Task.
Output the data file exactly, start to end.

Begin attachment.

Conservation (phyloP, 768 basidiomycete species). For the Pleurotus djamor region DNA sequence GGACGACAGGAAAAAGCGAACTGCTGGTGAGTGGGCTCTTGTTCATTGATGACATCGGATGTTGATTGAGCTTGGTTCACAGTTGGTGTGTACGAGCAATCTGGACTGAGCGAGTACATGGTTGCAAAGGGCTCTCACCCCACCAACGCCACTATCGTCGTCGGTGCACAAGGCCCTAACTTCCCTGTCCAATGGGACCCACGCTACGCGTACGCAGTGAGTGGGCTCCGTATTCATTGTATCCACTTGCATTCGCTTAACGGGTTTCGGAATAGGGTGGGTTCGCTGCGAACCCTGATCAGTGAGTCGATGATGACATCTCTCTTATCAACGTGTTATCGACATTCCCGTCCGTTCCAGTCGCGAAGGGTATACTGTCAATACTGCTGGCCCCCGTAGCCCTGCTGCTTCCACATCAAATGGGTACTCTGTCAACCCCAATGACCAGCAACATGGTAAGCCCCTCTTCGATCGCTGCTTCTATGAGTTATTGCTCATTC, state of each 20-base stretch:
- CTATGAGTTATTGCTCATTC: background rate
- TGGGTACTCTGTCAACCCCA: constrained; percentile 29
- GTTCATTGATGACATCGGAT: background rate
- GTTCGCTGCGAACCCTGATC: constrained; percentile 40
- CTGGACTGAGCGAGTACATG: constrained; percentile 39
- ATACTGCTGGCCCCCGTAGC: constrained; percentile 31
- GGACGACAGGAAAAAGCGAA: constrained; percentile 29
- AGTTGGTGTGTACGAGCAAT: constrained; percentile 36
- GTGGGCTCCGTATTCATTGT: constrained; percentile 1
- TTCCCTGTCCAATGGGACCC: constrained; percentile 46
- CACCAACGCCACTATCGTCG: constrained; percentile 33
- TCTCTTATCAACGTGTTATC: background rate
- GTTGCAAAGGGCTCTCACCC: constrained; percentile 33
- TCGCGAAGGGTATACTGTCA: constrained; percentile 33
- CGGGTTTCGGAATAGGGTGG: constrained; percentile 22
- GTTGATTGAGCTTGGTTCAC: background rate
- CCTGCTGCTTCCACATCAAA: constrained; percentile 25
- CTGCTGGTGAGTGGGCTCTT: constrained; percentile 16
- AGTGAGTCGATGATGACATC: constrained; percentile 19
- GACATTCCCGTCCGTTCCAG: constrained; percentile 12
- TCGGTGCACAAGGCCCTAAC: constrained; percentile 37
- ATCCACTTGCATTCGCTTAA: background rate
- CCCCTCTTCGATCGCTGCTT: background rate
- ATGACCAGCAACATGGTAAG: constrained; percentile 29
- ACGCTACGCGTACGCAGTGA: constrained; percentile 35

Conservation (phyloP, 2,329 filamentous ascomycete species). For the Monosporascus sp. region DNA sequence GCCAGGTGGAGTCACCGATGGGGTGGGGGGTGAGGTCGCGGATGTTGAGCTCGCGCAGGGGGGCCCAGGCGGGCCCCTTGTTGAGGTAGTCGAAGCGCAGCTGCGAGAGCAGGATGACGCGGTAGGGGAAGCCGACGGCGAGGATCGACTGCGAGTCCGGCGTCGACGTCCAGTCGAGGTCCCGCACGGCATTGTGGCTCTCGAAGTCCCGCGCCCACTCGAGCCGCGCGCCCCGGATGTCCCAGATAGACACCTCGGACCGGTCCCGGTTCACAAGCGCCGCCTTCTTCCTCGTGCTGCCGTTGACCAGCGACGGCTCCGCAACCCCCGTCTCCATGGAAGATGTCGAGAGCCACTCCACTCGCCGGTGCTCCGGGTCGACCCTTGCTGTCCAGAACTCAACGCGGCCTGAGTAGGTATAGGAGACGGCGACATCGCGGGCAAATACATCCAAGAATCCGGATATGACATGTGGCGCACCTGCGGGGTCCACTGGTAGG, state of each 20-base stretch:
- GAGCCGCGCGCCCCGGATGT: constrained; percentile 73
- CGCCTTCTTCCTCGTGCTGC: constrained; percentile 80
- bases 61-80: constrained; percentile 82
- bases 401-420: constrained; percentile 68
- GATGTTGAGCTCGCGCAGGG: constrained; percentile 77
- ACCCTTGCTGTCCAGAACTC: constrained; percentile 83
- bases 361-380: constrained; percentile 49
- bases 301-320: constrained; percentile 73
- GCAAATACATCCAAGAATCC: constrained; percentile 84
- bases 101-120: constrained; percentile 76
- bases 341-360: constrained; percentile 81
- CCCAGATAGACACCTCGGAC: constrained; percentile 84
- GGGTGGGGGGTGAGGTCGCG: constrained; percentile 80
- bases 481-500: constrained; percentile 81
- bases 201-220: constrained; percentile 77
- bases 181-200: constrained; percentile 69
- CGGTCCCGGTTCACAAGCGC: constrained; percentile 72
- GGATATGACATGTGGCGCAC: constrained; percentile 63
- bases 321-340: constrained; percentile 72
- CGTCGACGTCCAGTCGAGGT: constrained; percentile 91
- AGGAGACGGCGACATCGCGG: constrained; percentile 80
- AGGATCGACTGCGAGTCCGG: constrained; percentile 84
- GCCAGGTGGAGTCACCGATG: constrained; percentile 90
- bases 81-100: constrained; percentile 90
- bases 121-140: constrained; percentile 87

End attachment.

Conservation (phyloP, 768 basidiomycete species). For the Pleurotus djamor region DNA sequence GGACGACAGGAAAAAGCGAACTGCTGGTGAGTGGGCTCTTGTTCATTGATGACATCGGATGTTGATTGAGCTTGGTTCACAGTTGGTGTGTACGAGCAATCTGGACTGAGCGAGTACATGGTTGCAAAGGGCTCTCACCCCACCAACGCCACTATCGTCGTCGGTGCACAAGGCCCTAACTTCCCTGTCCAATGGGACCCACGCTACGCGTACGCAGTGAGTGGGCTCCGTATTCATTGTATCCACTTGCATTCGCTTAACGGGTTTCGGAATAGGGTGGGTTCGCTGCGAACCCTGATCAGTGAGTCGATGATGACATCTCTCTTATCAACGTGTTATCGACATTCCCGTCCGTTCCAGTCGCGAAGGGTATACTGTCAATACTGCTGGCCCCCGTAGCCCTGCTGCTTCCACATCAAATGGGTACTCTGTCAACCCCAATGACCAGCAACATGGTAAGCCCCTCTTCGATCGCTGCTTCTATGAGTTATTGCTCATTC, state of each 20-base stretch:
- CTATGAGTTATTGCTCATTC: background rate
- TGGGTACTCTGTCAACCCCA: constrained; percentile 29
- GTTCATTGATGACATCGGAT: background rate
- GTTCGCTGCGAACCCTGATC: constrained; percentile 40
- CTGGACTGAGCGAGTACATG: constrained; percentile 39
- ATACTGCTGGCCCCCGTAGC: constrained; percentile 31
- GGACGACAGGAAAAAGCGAA: constrained; percentile 29
- AGTTGGTGTGTACGAGCAAT: constrained; percentile 36
- GTGGGCTCCGTATTCATTGT: constrained; percentile 1
- TTCCCTGTCCAATGGGACCC: constrained; percentile 46
- CACCAACGCCACTATCGTCG: constrained; percentile 33
- TCTCTTATCAACGTGTTATC: background rate
- GTTGCAAAGGGCTCTCACCC: constrained; percentile 33
- TCGCGAAGGGTATACTGTCA: constrained; percentile 33
- CGGGTTTCGGAATAGGGTGG: constrained; percentile 22
- GTTGATTGAGCTTGGTTCAC: background rate
- CCTGCTGCTTCCACATCAAA: constrained; percentile 25
- CTGCTGGTGAGTGGGCTCTT: constrained; percentile 16
- AGTGAGTCGATGATGACATC: constrained; percentile 19
- GACATTCCCGTCCGTTCCAG: constrained; percentile 12
- TCGGTGCACAAGGCCCTAAC: constrained; percentile 37
- ATCCACTTGCATTCGCTTAA: background rate
- CCCCTCTTCGATCGCTGCTT: background rate
- ATGACCAGCAACATGGTAAG: constrained; percentile 29
- ACGCTACGCGTACGCAGTGA: constrained; percentile 35

Conservation (phyloP, 2,329 filamentous ascomycete species). For the Monosporascus sp. region DNA sequence GCCAGGTGGAGTCACCGATGGGGTGGGGGGTGAGGTCGCGGATGTTGAGCTCGCGCAGGGGGGCCCAGGCGGGCCCCTTGTTGAGGTAGTCGAAGCGCAGCTGCGAGAGCAGGATGACGCGGTAGGGGAAGCCGACGGCGAGGATCGACTGCGAGTCCGGCGTCGACGTCCAGTCGAGGTCCCGCACGGCATTGTGGCTCTCGAAGTCCCGCGCCCACTCGAGCCGCGCGCCCCGGATGTCCCAGATAGACACCTCGGACCGGTCCCGGTTCACAAGCGCCGCCTTCTTCCTCGTGCTGCCGTTGACCAGCGACGGCTCCGCAACCCCCGTCTCCATGGAAGATGTCGAGAGCCACTCCACTCGCCGGTGCTCCGGGTCGACCCTTGCTGTCCAGAACTCAACGCGGCCTGAGTAGGTATAGGAGACGGCGACATCGCGGGCAAATACATCCAAGAATCCGGATATGACATGTGGCGCACCTGCGGGGTCCACTGGTAGG, state of each 20-base stretch:
- GAGCCGCGCGCCCCGGATGT: constrained; percentile 73
- CGCCTTCTTCCTCGTGCTGC: constrained; percentile 80
- bases 61-80: constrained; percentile 82
- bases 401-420: constrained; percentile 68
- GATGTTGAGCTCGCGCAGGG: constrained; percentile 77
- ACCCTTGCTGTCCAGAACTC: constrained; percentile 83
- bases 361-380: constrained; percentile 49
- bases 301-320: constrained; percentile 73
- GCAAATACATCCAAGAATCC: constrained; percentile 84
- bases 101-120: constrained; percentile 76
- bases 341-360: constrained; percentile 81
- CCCAGATAGACACCTCGGAC: constrained; percentile 84
- GGGTGGGGGGTGAGGTCGCG: constrained; percentile 80
- bases 481-500: constrained; percentile 81
- bases 201-220: constrained; percentile 77
- bases 181-200: constrained; percentile 69
- CGGTCCCGGTTCACAAGCGC: constrained; percentile 72
- GGATATGACATGTGGCGCAC: constrained; percentile 63
- bases 321-340: constrained; percentile 72
- CGTCGACGTCCAGTCGAGGT: constrained; percentile 91
- AGGAGACGGCGACATCGCGG: constrained; percentile 80
- AGGATCGACTGCGAGTCCGG: constrained; percentile 84
- GCCAGGTGGAGTCACCGATG: constrained; percentile 90
- bases 81-100: constrained; percentile 90
- bases 121-140: constrained; percentile 87